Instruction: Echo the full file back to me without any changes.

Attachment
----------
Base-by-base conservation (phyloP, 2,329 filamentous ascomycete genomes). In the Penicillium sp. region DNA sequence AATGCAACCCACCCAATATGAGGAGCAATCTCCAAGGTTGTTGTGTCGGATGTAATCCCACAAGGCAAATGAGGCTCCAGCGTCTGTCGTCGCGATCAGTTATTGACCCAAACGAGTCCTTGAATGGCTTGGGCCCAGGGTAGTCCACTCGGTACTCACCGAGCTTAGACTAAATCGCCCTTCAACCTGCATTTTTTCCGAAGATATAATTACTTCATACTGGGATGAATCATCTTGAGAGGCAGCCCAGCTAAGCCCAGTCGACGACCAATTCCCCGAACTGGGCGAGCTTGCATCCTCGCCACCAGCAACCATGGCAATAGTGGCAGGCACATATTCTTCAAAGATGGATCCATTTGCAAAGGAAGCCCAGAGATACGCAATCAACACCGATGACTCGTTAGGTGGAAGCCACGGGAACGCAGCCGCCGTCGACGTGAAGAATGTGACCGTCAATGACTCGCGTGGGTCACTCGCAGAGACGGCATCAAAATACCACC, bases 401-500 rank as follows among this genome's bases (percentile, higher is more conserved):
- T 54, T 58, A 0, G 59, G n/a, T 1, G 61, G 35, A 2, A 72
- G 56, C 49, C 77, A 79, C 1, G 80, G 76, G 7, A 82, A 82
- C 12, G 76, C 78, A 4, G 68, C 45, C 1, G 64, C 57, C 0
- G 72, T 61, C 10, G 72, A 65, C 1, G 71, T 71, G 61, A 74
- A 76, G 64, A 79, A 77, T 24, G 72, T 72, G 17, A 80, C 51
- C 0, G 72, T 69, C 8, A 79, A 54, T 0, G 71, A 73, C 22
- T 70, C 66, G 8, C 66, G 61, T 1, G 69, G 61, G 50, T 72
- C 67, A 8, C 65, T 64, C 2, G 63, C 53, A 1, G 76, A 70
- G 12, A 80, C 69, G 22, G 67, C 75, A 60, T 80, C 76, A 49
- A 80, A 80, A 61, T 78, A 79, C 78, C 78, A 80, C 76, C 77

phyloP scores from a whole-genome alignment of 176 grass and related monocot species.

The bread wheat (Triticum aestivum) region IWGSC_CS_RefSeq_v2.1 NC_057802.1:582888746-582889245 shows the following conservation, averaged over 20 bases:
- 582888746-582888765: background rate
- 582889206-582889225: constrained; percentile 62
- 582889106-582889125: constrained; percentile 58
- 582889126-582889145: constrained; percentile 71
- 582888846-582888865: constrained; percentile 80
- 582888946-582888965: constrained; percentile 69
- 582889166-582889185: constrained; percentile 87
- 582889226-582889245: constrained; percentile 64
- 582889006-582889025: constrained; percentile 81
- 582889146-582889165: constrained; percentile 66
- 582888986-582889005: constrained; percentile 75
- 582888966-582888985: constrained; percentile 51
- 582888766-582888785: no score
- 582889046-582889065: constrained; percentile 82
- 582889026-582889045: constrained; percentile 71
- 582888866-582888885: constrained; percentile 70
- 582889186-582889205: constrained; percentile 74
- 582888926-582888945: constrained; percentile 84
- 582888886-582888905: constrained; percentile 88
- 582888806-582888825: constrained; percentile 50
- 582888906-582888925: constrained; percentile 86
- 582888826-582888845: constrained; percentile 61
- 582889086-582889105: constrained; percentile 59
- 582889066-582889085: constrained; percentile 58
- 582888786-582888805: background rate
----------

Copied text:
Base-by-base conservation (phyloP, 2,329 filamentous ascomycete genomes). In the Penicillium sp. region DNA sequence AATGCAACCCACCCAATATGAGGAGCAATCTCCAAGGTTGTTGTGTCGGATGTAATCCCACAAGGCAAATGAGGCTCCAGCGTCTGTCGTCGCGATCAGTTATTGACCCAAACGAGTCCTTGAATGGCTTGGGCCCAGGGTAGTCCACTCGGTACTCACCGAGCTTAGACTAAATCGCCCTTCAACCTGCATTTTTTCCGAAGATATAATTACTTCATACTGGGATGAATCATCTTGAGAGGCAGCCCAGCTAAGCCCAGTCGACGACCAATTCCCCGAACTGGGCGAGCTTGCATCCTCGCCACCAGCAACCATGGCAATAGTGGCAGGCACATATTCTTCAAAGATGGATCCATTTGCAAAGGAAGCCCAGAGATACGCAATCAACACCGATGACTCGTTAGGTGGAAGCCACGGGAACGCAGCCGCCGTCGACGTGAAGAATGTGACCGTCAATGACTCGCGTGGGTCACTCGCAGAGACGGCATCAAAATACCACC, bases 401-500 rank as follows among this genome's bases (percentile, higher is more conserved):
- T 54, T 58, A 0, G 59, G n/a, T 1, G 61, G 35, A 2, A 72
- G 56, C 49, C 77, A 79, C 1, G 80, G 76, G 7, A 82, A 82
- C 12, G 76, C 78, A 4, G 68, C 45, C 1, G 64, C 57, C 0
- G 72, T 61, C 10, G 72, A 65, C 1, G 71, T 71, G 61, A 74
- A 76, G 64, A 79, A 77, T 24, G 72, T 72, G 17, A 80, C 51
- C 0, G 72, T 69, C 8, A 79, A 54, T 0, G 71, A 73, C 22
- T 70, C 66, G 8, C 66, G 61, T 1, G 69, G 61, G 50, T 72
- C 67, A 8, C 65, T 64, C 2, G 63, C 53, A 1, G 76, A 70
- G 12, A 80, C 69, G 22, G 67, C 75, A 60, T 80, C 76, A 49
- A 80, A 80, A 61, T 78, A 79, C 78, C 78, A 80, C 76, C 77

phyloP scores from a whole-genome alignment of 176 grass and related monocot species.

The bread wheat (Triticum aestivum) region IWGSC_CS_RefSeq_v2.1 NC_057802.1:582888746-582889245 shows the following conservation, averaged over 20 bases:
- 582888746-582888765: background rate
- 582889206-582889225: constrained; percentile 62
- 582889106-582889125: constrained; percentile 58
- 582889126-582889145: constrained; percentile 71
- 582888846-582888865: constrained; percentile 80
- 582888946-582888965: constrained; percentile 69
- 582889166-582889185: constrained; percentile 87
- 582889226-582889245: constrained; percentile 64
- 582889006-582889025: constrained; percentile 81
- 582889146-582889165: constrained; percentile 66
- 582888986-582889005: constrained; percentile 75
- 582888966-582888985: constrained; percentile 51
- 582888766-582888785: no score
- 582889046-582889065: constrained; percentile 82
- 582889026-582889045: constrained; percentile 71
- 582888866-582888885: constrained; percentile 70
- 582889186-582889205: constrained; percentile 74
- 582888926-582888945: constrained; percentile 84
- 582888886-582888905: constrained; percentile 88
- 582888806-582888825: constrained; percentile 50
- 582888906-582888925: constrained; percentile 86
- 582888826-582888845: constrained; percentile 61
- 582889086-582889105: constrained; percentile 59
- 582889066-582889085: constrained; percentile 58
- 582888786-582888805: background rate